The Plague Novel Analysis

The Plague – Novel Analysis The Epidemic in a Few Pages The Plague is a novel describing the plague epidemic in the large Algerian city of Oran in the 1940s. In April, numerous rats staggered into the open to die. Once a mild hysteria gripped the population, the newspapers began searching for any action they could take. Finally, the authorities arranged for the daily collection and cremation of the rats, but by mid-afternoon they were already pilling up again. When a cluster of cases of a strange fever appeared, Dr.

Rieux’s partner, Castel, became certain that the illness is the bubonic plague. He and Dr. Rieux are forced to confront the indifference and denial of the authorities and other doctors in their attempts to urge quick, decisive action. Only after it became impossible to deny that a serious epidemic was ravaging Oran, the authorities did enforce strict sanitation measures, placing the entire city under quarantine. The public went into shock due to their sudden imprisonment and intense longing for absent loved ones.

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Many people indulged in selfish personal distress, convinced that their pain was unique in comparison to the rest of the towns. Father Paneloux delivered a stern sermon, declaring that the plague is God’s punishment for Oran’s sins. Raymond Rambert attempted to escape Oran in hopes of rejoining with his wife in Paris. He tried to escape with the help of Cottard’s criminal buddies. In the mean time, Meanwhile, Rieux, Tarrou, and Grand relentlessly battled the death and suffering of the plague. Rambert eventually finalized his escape plan, but, upon learning that Pieux was separated from his wife, Rambert became ashamed to flee. He chose to stay behind and continue to fight the epidemic.

Cottard committed an unknown crime in the past, so he has lived in constant fear of arrest and punishment. He found the plague to be a sign of relief because he was no longer alone in his fearful suffering. He accumulated a great deal of wealth as a smuggler during the epidemic. Since the exile lasted for so long, the people lost their selfish obsession with personal suffering. They came to view the plague as a disaster that was everybodys concern, and many confronted their social responsibility and joined the anti-plague efforts. When M. Othon’s son suffered a prolonged, excruciating death from the plague, Dr. Rieux shouts at Paneloux that he was an innocent victim. Paneloux, deeply shaken by the boy’s death, delivered a second sermon that modified the first. He declared that the inexplicable deaths of innocent people forced the Christian people to choose between believing everything or believing nothing at all about God.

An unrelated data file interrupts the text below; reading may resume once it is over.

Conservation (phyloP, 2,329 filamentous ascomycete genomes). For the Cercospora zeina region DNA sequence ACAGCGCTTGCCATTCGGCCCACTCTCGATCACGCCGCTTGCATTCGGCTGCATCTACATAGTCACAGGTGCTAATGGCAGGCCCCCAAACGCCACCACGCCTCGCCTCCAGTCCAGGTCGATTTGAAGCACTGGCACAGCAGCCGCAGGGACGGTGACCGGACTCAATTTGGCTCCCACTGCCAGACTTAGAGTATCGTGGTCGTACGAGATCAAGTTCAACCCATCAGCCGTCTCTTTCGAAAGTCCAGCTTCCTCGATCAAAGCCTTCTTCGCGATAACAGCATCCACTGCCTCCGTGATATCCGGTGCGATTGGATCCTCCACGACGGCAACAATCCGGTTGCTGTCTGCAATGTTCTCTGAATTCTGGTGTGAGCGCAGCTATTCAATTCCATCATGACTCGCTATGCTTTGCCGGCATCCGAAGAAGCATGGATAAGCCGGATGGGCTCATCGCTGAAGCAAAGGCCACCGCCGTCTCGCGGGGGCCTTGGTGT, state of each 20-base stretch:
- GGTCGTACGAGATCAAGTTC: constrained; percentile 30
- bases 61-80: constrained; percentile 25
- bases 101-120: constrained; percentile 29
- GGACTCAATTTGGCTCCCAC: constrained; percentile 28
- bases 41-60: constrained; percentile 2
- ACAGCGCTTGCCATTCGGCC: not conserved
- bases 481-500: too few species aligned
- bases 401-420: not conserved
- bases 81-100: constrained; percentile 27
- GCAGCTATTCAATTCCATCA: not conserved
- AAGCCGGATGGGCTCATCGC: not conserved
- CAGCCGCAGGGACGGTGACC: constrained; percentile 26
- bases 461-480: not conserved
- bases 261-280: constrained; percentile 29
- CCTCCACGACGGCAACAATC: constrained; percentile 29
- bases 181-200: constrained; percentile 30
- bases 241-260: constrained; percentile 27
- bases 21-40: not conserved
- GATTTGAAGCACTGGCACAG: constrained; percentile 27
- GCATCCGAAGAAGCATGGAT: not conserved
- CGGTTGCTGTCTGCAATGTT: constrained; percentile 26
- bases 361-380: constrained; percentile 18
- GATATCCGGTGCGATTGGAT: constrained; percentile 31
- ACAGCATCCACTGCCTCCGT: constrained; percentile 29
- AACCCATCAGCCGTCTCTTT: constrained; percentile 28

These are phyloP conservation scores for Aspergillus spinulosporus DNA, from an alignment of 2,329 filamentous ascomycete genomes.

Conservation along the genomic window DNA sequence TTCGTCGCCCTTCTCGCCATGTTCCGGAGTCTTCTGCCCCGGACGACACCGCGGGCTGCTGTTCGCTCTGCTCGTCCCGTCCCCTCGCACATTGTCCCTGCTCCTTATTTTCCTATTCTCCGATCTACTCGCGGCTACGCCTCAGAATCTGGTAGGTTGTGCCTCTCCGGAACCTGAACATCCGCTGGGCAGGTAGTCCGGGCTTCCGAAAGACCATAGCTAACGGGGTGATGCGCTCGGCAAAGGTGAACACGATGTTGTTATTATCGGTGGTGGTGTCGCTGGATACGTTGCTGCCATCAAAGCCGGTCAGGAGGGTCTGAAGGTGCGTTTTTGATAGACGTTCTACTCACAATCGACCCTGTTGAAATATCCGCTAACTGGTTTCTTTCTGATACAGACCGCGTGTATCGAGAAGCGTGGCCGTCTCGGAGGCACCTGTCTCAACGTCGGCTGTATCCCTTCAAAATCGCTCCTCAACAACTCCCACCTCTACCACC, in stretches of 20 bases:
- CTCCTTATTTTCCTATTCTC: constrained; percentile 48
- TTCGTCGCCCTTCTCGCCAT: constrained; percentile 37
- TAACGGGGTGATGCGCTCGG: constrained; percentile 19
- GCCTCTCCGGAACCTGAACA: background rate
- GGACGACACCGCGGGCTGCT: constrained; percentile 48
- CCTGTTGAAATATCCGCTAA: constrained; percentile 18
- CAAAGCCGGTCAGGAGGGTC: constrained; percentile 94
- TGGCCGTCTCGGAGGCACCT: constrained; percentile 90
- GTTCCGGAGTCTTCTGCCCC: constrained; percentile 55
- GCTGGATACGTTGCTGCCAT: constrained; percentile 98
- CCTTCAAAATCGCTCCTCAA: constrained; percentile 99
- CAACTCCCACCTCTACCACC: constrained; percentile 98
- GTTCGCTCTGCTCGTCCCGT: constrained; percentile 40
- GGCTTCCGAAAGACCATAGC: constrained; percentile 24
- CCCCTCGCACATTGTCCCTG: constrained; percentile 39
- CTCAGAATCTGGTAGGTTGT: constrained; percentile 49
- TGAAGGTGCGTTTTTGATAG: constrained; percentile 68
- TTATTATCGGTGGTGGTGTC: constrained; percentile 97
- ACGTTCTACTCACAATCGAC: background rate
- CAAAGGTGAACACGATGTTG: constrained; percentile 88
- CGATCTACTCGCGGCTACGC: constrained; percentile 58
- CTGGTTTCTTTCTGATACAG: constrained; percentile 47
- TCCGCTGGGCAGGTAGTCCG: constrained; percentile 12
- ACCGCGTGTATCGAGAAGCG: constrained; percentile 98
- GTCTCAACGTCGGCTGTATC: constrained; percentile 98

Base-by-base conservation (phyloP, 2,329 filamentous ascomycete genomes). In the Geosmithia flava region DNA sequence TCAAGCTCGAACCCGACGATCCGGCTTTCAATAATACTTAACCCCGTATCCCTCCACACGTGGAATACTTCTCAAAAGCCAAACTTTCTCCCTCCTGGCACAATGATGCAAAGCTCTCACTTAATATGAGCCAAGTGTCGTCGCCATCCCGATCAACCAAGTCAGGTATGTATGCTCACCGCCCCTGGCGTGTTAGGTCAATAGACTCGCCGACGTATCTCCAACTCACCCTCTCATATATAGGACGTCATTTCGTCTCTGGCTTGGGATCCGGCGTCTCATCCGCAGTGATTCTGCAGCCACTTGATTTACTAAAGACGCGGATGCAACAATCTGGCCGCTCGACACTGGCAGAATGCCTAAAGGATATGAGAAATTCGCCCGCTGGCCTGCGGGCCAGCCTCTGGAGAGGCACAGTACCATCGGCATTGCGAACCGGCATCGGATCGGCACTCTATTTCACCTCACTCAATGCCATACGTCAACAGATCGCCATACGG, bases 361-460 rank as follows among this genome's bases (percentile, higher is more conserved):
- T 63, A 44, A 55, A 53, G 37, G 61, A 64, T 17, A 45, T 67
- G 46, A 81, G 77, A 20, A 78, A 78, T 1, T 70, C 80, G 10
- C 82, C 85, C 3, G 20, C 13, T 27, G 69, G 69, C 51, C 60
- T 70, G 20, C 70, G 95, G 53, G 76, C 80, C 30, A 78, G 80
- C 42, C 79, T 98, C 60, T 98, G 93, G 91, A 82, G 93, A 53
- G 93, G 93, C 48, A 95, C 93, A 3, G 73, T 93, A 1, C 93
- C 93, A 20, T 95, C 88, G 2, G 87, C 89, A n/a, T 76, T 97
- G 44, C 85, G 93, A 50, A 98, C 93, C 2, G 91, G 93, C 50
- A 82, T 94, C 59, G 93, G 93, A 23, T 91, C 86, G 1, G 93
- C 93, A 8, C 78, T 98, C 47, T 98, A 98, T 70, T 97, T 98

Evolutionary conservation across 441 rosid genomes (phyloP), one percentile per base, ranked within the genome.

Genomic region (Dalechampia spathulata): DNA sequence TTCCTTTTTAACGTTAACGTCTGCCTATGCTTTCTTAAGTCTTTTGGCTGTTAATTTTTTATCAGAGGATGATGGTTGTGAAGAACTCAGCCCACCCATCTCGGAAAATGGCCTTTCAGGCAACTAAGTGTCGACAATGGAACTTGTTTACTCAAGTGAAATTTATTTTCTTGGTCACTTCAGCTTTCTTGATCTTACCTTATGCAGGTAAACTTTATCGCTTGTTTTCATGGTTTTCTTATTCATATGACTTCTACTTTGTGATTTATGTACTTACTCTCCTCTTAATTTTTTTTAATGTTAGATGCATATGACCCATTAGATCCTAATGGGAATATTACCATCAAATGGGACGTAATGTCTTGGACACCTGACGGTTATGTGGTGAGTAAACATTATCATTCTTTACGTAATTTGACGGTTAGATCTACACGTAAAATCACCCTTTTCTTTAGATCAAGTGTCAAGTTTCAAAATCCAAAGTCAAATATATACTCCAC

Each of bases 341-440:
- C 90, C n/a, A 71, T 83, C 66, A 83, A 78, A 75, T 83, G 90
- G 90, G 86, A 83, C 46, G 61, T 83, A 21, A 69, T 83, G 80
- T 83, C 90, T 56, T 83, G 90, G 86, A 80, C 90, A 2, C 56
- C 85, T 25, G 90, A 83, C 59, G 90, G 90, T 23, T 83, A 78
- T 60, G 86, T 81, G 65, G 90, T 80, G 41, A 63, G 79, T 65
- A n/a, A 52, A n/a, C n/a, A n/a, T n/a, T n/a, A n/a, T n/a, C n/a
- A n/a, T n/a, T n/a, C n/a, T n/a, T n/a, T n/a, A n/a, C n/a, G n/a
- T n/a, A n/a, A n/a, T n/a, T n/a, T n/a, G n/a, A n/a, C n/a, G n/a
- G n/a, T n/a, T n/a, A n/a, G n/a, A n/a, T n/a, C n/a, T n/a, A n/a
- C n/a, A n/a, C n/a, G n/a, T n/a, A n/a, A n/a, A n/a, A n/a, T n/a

When he fell ill, he refused to consult a doctor, leaving his fate entirely in the hands of divine Power. He died clutching his crucifix, but the symptoms of his illness did not truly match those of the plague. When the epidemic ended, Cottard could not go on. He began randomly firing his gun into the street until he was captured by the police. Grand, having recovered from the plague, vows to make a fresh start in life. Tarrou dies just as the epidemic was ending, but he battled with all his strength for his life, just as he helped Rieux battle for the lives of others. Rambert’s wife joined him in Oran right after the city gates were opened.

Dr. Rieux’s own wife died of a prolonged illness before she and her husband could be reunited and the public quickly returned to its old routine. Once I finally finished reading this novel, I was overjoyed. I was interest in the bubonic plague and that was the only reason I chose this novel. Camus could have very easily increased the enjoyment of reading by correcting a few problems, but there were some aspects that I loved about it. If I am reading any type of writing and I stumble upon a word that I cannot say, I improvise with something that to anyone else would sound like a sigh of relief but it sounds as it looks. The Plague, due to my limited ability to pronounce French names, was filled with characters that practically had no names. I find it difficult to keep track of each character anyway, and this made it virtually impossible. All of the time I was reading, I was wondering who it was talking or trying to save a life.

If Camus could have only used names that started with different letters it would have been easier, but many of the names started with the same letter such as: Rambert and Rieux. The name issue really bothered me while I was reading this novel. I enjoy books that do no veer away from the main plot of the story. When Camus mentioned things about the characters child hoods or an insignificant happening of their lives, I felt as though I was watching a really good show on television, and it was paused for a commercial. The subplots in some books are relevant and almost necessary to allow them to make sense, but the ones in this book only served as page-fillers.

Even though when this happened the rats really did spread the plague, I enjoyed that aspect of the novel the most. The rats symbolized filth and disease at the beginning, but before it was over the rats had been reborn into a symbol of life and a chance to start over. In Albert Camuss novel The Plague, there are three main cases of symbolism. All of these cases portray the different stages that the plague went through. There are different stages all of which are brought on by different occurrences that have a much deeper meaning than what is printed on the pages.

Before any people fell ill, rats began to be found dead in numerous unexpecting places. Dr. Rieux found a dead rat in his building to which his concierge r …